Slack, slacker, slackest: Homosocial bonding practices in contemporary dude cinema

John Troyer, Chani Marchiselli

Research output: Chapter or section in a book/report/conference proceedingChapter or section

9 Citations (SciVal)

Abstract

Etymologically, the dude has no origin, but is a transitive figure peculiar to American Modernity. Webster's has him as "fastidious in dress," especially as in the case of an adventurous urban dandy out of place in the filthy American West. The dude is also a "city man" whose inappropriate manners and geographic mobility, despite the term's unknown origin, reveal his class status and an originary moment of sorts. The dude surfaces in the Wild West as the curiously dandified mascot of manifest destiny. This ahistorical notion of a performative fate, a residue of Calvinist logic, is also that which means to justify a specifically American sense of entitlement. It has been argued that the United States often conceives of its expansion as the fated end of Western Europe's teleological progress. Having severed itself from the paternal origins of the Old World, the United States imagines the space of the new nation as the Promised Land. The Wild West is a future utopia made possible by the mobilized heroics of dandies and pioneers. Unhindered mobility, of course, is reserved for men of means whose entitlement is always predicated on privilege. Thus the "dude" as Webster describes him is the embodiment of American progressivism, antipaternalism, and masculine entitlement.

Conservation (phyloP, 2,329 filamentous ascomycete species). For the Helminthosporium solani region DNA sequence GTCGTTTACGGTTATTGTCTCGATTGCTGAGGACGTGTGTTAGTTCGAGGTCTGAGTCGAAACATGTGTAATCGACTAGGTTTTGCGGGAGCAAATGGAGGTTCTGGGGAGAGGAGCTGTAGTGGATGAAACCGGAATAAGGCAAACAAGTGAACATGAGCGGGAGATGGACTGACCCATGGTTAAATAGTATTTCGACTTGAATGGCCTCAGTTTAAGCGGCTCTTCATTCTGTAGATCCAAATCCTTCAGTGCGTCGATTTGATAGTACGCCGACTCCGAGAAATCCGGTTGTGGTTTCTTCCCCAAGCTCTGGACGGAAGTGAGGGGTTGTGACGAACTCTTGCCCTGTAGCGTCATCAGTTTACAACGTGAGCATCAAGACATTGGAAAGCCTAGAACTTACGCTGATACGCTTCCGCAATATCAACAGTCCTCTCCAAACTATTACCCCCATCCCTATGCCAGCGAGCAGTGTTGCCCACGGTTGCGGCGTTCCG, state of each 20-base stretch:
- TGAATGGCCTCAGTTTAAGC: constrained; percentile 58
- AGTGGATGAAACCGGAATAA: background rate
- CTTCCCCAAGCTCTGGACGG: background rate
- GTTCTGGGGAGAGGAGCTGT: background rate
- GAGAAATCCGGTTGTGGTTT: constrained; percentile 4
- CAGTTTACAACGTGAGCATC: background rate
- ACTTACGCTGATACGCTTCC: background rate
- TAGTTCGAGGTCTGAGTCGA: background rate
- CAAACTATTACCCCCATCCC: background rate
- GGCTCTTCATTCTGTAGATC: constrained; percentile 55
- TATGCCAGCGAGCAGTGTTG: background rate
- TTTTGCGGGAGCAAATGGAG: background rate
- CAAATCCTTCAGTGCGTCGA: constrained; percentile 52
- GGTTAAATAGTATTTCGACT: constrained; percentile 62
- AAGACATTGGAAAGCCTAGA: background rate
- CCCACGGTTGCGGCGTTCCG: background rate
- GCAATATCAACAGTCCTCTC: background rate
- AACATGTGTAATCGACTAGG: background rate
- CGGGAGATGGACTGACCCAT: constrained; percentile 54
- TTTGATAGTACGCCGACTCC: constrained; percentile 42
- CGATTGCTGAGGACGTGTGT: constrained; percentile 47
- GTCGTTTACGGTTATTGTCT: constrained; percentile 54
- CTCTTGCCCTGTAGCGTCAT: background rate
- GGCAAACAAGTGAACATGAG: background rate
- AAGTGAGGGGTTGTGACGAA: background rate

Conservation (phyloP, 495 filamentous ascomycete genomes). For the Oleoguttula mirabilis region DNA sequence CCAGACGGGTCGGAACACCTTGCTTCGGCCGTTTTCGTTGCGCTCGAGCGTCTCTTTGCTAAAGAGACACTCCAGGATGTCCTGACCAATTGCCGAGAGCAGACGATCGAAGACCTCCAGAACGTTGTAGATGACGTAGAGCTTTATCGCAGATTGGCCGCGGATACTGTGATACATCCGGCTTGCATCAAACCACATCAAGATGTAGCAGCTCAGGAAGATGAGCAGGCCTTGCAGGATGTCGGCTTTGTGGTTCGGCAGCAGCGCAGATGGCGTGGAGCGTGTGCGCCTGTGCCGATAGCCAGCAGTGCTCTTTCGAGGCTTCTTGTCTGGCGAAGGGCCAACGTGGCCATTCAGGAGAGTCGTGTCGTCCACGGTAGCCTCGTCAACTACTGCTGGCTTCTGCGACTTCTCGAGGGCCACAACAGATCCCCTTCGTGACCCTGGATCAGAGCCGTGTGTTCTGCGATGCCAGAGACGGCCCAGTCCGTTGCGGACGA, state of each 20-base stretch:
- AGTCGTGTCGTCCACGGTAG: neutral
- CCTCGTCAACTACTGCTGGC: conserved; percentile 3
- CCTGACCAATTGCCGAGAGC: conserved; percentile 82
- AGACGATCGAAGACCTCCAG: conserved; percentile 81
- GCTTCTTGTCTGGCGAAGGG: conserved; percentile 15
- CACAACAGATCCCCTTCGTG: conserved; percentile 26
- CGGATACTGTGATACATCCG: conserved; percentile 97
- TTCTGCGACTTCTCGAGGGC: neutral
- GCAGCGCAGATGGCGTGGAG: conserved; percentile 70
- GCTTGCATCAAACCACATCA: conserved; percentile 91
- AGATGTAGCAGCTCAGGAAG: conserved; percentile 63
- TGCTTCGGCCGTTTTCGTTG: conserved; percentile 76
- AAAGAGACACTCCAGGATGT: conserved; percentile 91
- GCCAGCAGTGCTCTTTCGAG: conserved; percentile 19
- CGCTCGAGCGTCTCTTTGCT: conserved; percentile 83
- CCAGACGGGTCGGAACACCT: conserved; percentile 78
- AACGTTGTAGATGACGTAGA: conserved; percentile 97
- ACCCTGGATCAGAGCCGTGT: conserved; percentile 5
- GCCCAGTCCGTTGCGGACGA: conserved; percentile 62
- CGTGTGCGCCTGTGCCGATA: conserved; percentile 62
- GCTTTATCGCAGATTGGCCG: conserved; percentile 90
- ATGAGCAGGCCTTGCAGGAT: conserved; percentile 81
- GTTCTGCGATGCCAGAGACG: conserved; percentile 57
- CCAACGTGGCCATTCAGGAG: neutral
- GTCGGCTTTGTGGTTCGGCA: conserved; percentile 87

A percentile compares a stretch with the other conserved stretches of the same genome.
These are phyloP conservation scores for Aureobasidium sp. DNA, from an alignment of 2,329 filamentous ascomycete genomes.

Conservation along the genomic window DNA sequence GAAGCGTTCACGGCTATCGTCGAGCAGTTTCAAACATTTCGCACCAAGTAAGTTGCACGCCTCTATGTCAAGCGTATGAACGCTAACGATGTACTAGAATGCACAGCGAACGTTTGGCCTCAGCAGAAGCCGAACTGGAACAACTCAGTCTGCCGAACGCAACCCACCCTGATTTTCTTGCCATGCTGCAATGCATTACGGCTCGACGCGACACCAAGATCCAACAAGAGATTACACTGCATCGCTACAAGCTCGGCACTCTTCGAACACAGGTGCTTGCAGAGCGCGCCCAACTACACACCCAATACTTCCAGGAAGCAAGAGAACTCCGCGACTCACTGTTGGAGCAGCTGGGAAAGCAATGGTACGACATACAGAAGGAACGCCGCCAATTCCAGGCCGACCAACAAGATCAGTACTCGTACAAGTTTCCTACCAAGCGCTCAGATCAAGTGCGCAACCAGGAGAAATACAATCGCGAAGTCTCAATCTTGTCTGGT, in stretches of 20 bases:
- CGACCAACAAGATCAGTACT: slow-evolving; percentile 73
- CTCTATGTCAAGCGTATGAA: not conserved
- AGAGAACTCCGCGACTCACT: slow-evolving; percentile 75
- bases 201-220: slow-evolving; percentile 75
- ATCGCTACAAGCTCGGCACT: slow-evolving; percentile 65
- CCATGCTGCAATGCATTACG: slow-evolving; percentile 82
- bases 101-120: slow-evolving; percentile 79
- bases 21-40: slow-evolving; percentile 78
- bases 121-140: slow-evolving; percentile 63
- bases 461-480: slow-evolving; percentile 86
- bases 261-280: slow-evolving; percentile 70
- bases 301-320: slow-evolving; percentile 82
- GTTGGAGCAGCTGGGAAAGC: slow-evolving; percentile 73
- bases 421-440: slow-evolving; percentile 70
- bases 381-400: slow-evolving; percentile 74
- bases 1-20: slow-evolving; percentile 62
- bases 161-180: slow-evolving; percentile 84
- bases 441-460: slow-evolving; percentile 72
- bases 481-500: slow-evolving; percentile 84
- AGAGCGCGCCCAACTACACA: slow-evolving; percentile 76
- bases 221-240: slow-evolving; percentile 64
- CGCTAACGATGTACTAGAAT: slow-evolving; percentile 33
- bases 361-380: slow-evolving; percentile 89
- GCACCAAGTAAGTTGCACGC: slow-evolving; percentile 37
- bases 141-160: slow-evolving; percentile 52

Original languageEnglish
Title of host publicationWhere the Boys Are
Subtitle of host publicationCinemas of Masculinity and Youth
EditorsMurray Pomerance, Frances Gateward
PublisherWayne State University Press
Pages264-276
Number of pages13
ISBN (Print)9780814331156
Publication statusPublished - 2005

ASJC Scopus subject areas

  • Arts and Humanities(all)

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